AMD Kaveri Mobile APU, FX-7600P Preview

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A full complement of Kaveri mobile cores is 12 total--four CPU cores and 8 GPU cores.  AMD refers to all cores as "Compute Cores" and specifically, on the highest-end variant of Kaveri for notebooks, there are 4 Steamroller CPU cores and 8 AMD GCN-based graphics cores.  These GPU cores are also based on AMD's latest architecture found in their Hawaii GPUs, which includes AMD's TrueAudio technology for multi-directional output, signal enhancement and noise removal.




With Kaveri, AMD is claiming a significant performance uplift in both CPU and GPU performance.  Obviously, GPU performance comes courtesy of the aforementioned GCN GPU technologies, but Kaveri's Steamroller CPU core architecture brings beefed-up resources in a number of areas as well. According to AMD, with Steamroller, mispredicted branches have been improved by about 20%, scheduling efficiency by 5-10%, and i-Cache misses by up to 30%.  Combined, Kaveri's fetch, scheduler and cache enhancements can offer up to a 20% IPC (Instructions Per Cycle) uplift over the previous generation of AMD's Richland architecture.





Here we see AMD's positioning of their Kaveri mobile line-up versus chief rival Intel.  At the top of the stack is the AMD FX mobile series; we actually tested an AMD FX-7600P, which is a 35 Watt variant, the fastest Kaveri mobile chip there is currently. The FX-7600 has 8 GCN GPU cores.  However, looking at the product map here, AMD is positioning a 19 Watt variant of Kaveri, the FX-7500, versus Intel's 15 Watt Core i7-4500U.  While unfortunately we don't have this match-up to show you on the following pages, from a CPU clock speed and GPU core count perspective, we should be able to extrapolate approximate performance expectations.



Probably the most mainstream Intel SKU we've seen in the wild for ultrabooks as of late, has been the Core i5-4200U.  Here AMD is matching up their 19 Watt TDP A10-7300 which has 6 GCN cores and a four CPU cores clocked at 1.9GHz with a 3.2GHz max. turbo speed.  Again, Intel's Core i5-4200U does technically drop in at a lower 15 Watt TDP, however, so it will be interesting to see how battery life shapes up once we get some hands-on time with retail-ready notebooks based on AMD's new Kaveri mobile silicon.

For now, let's look at our test vehicle for this preview, some quick APU vital signs and top-end performance with AMD's FX-7600P Kaveri mobile APU.
 

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Comments
ChrisMartin 6 months ago

My moneys is still on the Tegra. Intel & AMD are too busy fighting to notice that nVidia is making their move to dethrone them!

Dave_HH 6 months ago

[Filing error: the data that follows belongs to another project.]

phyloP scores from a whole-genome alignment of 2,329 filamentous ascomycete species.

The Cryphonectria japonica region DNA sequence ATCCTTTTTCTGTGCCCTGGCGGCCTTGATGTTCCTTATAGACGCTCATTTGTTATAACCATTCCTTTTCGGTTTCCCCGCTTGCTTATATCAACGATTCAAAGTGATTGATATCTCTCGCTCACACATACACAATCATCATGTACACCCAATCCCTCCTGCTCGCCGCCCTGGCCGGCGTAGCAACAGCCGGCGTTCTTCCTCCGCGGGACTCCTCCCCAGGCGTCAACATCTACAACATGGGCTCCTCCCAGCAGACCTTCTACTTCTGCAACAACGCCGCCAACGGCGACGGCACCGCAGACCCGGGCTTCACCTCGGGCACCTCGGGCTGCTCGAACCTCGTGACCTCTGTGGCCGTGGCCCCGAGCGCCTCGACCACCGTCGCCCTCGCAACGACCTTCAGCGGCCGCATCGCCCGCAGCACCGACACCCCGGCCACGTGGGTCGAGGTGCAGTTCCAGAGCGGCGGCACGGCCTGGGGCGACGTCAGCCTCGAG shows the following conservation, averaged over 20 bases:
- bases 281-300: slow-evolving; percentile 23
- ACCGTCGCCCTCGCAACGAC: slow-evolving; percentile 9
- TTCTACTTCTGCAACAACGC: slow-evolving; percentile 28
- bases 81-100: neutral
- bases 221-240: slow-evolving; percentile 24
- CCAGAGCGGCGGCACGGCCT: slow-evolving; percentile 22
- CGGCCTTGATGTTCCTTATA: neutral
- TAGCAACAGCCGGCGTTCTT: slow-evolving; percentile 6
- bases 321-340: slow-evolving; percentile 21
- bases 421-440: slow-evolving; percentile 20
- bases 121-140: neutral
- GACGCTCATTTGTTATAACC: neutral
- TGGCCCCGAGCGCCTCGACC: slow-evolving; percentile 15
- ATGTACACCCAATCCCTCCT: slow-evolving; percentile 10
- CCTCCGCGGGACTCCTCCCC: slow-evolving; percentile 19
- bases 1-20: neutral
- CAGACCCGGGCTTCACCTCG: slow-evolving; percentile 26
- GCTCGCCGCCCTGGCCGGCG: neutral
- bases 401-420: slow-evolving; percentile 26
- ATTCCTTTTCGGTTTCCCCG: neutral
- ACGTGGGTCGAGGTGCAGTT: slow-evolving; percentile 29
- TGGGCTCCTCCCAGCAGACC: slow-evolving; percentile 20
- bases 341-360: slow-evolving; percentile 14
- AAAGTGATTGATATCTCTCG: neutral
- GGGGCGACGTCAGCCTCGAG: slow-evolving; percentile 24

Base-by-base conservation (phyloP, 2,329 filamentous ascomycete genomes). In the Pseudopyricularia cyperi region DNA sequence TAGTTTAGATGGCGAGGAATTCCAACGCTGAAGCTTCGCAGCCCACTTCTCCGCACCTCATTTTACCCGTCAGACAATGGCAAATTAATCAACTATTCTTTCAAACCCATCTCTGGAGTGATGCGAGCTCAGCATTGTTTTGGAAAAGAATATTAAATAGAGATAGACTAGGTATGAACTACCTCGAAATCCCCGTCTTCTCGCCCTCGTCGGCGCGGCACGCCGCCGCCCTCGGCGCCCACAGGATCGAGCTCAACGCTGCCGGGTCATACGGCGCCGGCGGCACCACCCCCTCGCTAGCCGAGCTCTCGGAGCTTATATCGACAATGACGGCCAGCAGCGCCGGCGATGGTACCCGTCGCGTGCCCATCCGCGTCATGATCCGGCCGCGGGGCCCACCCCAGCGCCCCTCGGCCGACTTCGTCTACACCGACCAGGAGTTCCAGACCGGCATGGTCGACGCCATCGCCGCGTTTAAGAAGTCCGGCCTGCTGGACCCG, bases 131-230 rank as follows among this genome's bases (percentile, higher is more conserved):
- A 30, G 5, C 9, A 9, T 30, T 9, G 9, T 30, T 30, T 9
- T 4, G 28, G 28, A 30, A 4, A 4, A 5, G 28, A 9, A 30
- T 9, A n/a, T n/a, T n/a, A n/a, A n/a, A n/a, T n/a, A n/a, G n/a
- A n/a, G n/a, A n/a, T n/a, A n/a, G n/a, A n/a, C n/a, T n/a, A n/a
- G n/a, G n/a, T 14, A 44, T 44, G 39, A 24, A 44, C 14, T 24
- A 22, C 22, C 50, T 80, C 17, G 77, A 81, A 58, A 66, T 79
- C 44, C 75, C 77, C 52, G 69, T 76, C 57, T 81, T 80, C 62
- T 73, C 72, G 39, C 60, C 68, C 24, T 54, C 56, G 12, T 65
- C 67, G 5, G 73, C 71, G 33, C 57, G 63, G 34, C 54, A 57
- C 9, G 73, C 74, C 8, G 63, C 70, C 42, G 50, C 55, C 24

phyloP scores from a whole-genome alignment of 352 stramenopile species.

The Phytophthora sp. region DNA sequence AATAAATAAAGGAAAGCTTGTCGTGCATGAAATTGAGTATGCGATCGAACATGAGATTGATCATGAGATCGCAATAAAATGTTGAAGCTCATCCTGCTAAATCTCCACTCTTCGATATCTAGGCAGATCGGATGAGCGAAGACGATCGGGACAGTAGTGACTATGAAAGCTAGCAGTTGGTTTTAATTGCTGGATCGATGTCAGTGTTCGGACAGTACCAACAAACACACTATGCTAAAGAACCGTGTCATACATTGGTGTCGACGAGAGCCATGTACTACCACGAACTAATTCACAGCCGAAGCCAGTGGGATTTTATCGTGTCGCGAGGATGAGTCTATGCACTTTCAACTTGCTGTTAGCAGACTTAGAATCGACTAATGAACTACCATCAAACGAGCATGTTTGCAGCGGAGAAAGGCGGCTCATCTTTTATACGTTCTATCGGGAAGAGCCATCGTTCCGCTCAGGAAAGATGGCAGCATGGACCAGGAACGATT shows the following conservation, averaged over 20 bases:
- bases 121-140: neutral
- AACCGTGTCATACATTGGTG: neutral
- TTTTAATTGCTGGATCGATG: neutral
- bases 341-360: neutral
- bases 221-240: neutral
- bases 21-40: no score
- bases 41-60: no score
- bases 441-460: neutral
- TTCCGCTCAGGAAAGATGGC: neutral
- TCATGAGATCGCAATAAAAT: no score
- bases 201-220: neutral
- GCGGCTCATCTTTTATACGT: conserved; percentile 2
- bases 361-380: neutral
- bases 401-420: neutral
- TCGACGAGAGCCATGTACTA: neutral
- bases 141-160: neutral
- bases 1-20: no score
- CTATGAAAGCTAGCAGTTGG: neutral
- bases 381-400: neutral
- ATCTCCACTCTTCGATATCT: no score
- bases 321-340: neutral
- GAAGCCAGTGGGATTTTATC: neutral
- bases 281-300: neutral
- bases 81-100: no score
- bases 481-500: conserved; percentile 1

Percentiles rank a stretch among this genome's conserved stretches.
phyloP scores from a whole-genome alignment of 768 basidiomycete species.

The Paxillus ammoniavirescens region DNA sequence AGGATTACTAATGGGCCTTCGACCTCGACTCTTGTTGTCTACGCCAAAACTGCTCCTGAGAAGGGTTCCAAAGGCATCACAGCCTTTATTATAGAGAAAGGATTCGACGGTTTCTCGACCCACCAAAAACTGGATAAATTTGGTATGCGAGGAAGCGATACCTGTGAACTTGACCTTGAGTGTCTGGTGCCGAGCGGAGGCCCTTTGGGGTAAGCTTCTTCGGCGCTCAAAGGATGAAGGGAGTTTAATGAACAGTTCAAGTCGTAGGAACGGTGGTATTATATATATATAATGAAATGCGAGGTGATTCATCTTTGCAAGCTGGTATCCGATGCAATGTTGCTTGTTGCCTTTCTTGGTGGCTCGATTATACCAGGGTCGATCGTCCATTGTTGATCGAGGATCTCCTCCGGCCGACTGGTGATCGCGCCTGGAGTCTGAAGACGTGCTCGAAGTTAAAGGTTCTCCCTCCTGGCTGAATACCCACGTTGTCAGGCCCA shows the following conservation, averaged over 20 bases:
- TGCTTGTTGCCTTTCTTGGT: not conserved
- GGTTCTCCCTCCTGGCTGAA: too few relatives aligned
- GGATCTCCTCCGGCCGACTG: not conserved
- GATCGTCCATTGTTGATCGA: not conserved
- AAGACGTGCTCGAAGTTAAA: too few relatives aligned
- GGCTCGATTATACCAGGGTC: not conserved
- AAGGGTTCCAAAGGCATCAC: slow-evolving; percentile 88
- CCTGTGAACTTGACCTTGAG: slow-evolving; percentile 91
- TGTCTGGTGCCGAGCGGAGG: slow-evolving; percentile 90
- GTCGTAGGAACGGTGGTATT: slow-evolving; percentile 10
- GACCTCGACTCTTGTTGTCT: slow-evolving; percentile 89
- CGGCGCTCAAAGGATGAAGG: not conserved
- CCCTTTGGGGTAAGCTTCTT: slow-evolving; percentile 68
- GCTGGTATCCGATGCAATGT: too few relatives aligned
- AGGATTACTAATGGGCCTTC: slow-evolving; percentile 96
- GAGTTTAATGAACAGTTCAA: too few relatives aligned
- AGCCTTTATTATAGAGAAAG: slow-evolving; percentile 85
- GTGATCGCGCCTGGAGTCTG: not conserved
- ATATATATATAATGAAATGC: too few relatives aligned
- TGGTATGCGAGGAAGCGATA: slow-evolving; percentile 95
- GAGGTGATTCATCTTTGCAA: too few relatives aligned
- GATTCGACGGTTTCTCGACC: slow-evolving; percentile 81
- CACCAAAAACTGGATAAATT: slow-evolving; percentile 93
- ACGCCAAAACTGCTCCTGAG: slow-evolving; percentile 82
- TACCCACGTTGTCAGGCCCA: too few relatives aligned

Do you think you'll see Tegra-based notebooks any time soon?

WilliamChu 6 months ago

Let me know when Tegra based laptop can play a real PC game and has a real JVM for me to code with.

DWatkins 6 months ago

It's only 2.7/3.6GHZ quad core with less work done per clock cycle than Sandy Bridge+, and 35W TDP. AMD needs to grow a pair and release some 47W and 57W APUs like Intel has done so it can have more room for performance with laptops.

CDeeter 6 months ago

That too funny. Most of the time the call is for AMD to reduce TDP and thermals, not raise them.

rrplay 6 months ago

Sure looks like AMD Red Team is delivering the multimedia performance and gaming goods in the laptop arena. Considering a price to performance ratio, the mobile "Kaveri's" look like a "Smackdown" with plenty of game at this time.

 

 

basroil2 6 months ago

How about comparing apples to apples rather than apples to grapes?

Put some data up for the i7 47W chips (which usually take as much power as the AMD 35W ones), like the Iris Pro ones (i7 4950HQ)? Or at least the i7 4650U with GT3 and 3GHz turbo, that should have a 50% advantage over the i7 4500U minimum (and possibly double, though doubtful without increasing TDP tolerance)

CDeeter 6 months ago

Along with a commensurate 50%+ increase in price LOL.

basroil3 6 months ago

"Along with a commensurate 50%+ increase in price"

You would be surprised, even if the chip itself costs 100% more the total price won't increase nearly as much (usually other parts are also improved). Not to mention that simply having a 15W i5 with discrete card will out perform anything else while still drawing less power at idle.

MCaddick 6 months ago

I just bought an AMD A10 based toshiba notebook and I'm quite amazed at the performance I got for the price.

Amazed in a good way. takes a whole 4 seconds to boot and plays most games very well, especially considering it had only the integrated GPU, but I can run most new games ESO, the new Wolfenstein etc with most settings up high. Have to play with the OverDrive software and see what headroom there is for overclocking (probably not much).

Realneil 6 months ago

"It all comes down to final price points and real-world system performance."

That is the point. Sell to more people who need something new that works well and can't afford the best. (or don't need the best)

AMD is crazy like the Fox.

RyanLaberinto 5 months ago

still think apu processors are the way to go for budgets

juanforero04 5 months ago

This laptop is great for regular gamers and pc users who dont need ultra graphics the only thing im concerned about is price

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